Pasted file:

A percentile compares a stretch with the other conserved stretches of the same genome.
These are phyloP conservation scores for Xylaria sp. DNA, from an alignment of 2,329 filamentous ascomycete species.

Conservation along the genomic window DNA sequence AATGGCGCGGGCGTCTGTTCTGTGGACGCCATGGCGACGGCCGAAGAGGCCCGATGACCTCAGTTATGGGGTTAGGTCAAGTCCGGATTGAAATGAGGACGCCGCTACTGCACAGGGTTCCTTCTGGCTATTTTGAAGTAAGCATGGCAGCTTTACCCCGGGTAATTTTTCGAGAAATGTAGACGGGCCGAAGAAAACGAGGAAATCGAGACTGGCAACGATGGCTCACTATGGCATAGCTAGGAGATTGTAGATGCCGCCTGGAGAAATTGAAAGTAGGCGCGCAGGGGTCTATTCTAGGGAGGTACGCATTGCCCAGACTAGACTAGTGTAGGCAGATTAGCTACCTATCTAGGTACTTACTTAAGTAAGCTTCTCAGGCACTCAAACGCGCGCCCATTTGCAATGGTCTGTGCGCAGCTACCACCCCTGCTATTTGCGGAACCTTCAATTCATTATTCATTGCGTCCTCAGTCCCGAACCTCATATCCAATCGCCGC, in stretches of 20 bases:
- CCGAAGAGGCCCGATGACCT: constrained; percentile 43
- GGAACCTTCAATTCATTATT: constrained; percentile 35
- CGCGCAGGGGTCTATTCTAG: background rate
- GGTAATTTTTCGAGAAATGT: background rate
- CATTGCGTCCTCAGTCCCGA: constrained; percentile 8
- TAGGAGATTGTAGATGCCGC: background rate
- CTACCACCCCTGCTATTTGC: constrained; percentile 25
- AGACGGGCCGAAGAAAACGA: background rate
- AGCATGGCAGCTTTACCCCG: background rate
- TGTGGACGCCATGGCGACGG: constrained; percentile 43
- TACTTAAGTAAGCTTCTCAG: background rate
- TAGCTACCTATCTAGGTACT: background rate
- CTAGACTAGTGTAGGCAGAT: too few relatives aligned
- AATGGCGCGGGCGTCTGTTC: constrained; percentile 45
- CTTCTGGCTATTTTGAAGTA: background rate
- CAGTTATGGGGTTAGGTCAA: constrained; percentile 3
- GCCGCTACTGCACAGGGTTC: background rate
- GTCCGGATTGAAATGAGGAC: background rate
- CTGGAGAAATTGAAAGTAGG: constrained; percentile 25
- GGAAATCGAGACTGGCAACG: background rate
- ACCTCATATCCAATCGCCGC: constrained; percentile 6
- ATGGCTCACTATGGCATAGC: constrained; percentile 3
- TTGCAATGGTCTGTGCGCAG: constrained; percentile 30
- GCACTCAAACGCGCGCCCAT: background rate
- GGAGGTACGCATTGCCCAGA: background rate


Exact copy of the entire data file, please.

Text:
A percentile compares a stretch with the other conserved stretches of the same genome.
These are phyloP conservation scores for Xylaria sp. DNA, from an alignment of 2,329 filamentous ascomycete species.

Conservation along the genomic window DNA sequence AATGGCGCGGGCGTCTGTTCTGTGGACGCCATGGCGACGGCCGAAGAGGCCCGATGACCTCAGTTATGGGGTTAGGTCAAGTCCGGATTGAAATGAGGACGCCGCTACTGCACAGGGTTCCTTCTGGCTATTTTGAAGTAAGCATGGCAGCTTTACCCCGGGTAATTTTTCGAGAAATGTAGACGGGCCGAAGAAAACGAGGAAATCGAGACTGGCAACGATGGCTCACTATGGCATAGCTAGGAGATTGTAGATGCCGCCTGGAGAAATTGAAAGTAGGCGCGCAGGGGTCTATTCTAGGGAGGTACGCATTGCCCAGACTAGACTAGTGTAGGCAGATTAGCTACCTATCTAGGTACTTACTTAAGTAAGCTTCTCAGGCACTCAAACGCGCGCCCATTTGCAATGGTCTGTGCGCAGCTACCACCCCTGCTATTTGCGGAACCTTCAATTCATTATTCATTGCGTCCTCAGTCCCGAACCTCATATCCAATCGCCGC, in stretches of 20 bases:
- CCGAAGAGGCCCGATGACCT: constrained; percentile 43
- GGAACCTTCAATTCATTATT: constrained; percentile 35
- CGCGCAGGGGTCTATTCTAG: background rate
- GGTAATTTTTCGAGAAATGT: background rate
- CATTGCGTCCTCAGTCCCGA: constrained; percentile 8
- TAGGAGATTGTAGATGCCGC: background rate
- CTACCACCCCTGCTATTTGC: constrained; percentile 25
- AGACGGGCCGAAGAAAACGA: background rate
- AGCATGGCAGCTTTACCCCG: background rate
- TGTGGACGCCATGGCGACGG: constrained; percentile 43
- TACTTAAGTAAGCTTCTCAG: background rate
- TAGCTACCTATCTAGGTACT: background rate
- CTAGACTAGTGTAGGCAGAT: too few relatives aligned
- AATGGCGCGGGCGTCTGTTC: constrained; percentile 45
- CTTCTGGCTATTTTGAAGTA: background rate
- CAGTTATGGGGTTAGGTCAA: constrained; percentile 3
- GCCGCTACTGCACAGGGTTC: background rate
- GTCCGGATTGAAATGAGGAC: background rate
- CTGGAGAAATTGAAAGTAGG: constrained; percentile 25
- GGAAATCGAGACTGGCAACG: background rate
- ACCTCATATCCAATCGCCGC: constrained; percentile 6
- ATGGCTCACTATGGCATAGC: constrained; percentile 3
- TTGCAATGGTCTGTGCGCAG: constrained; percentile 30
- GCACTCAAACGCGCGCCCAT: background rate
- GGAGGTACGCATTGCCCAGA: background rate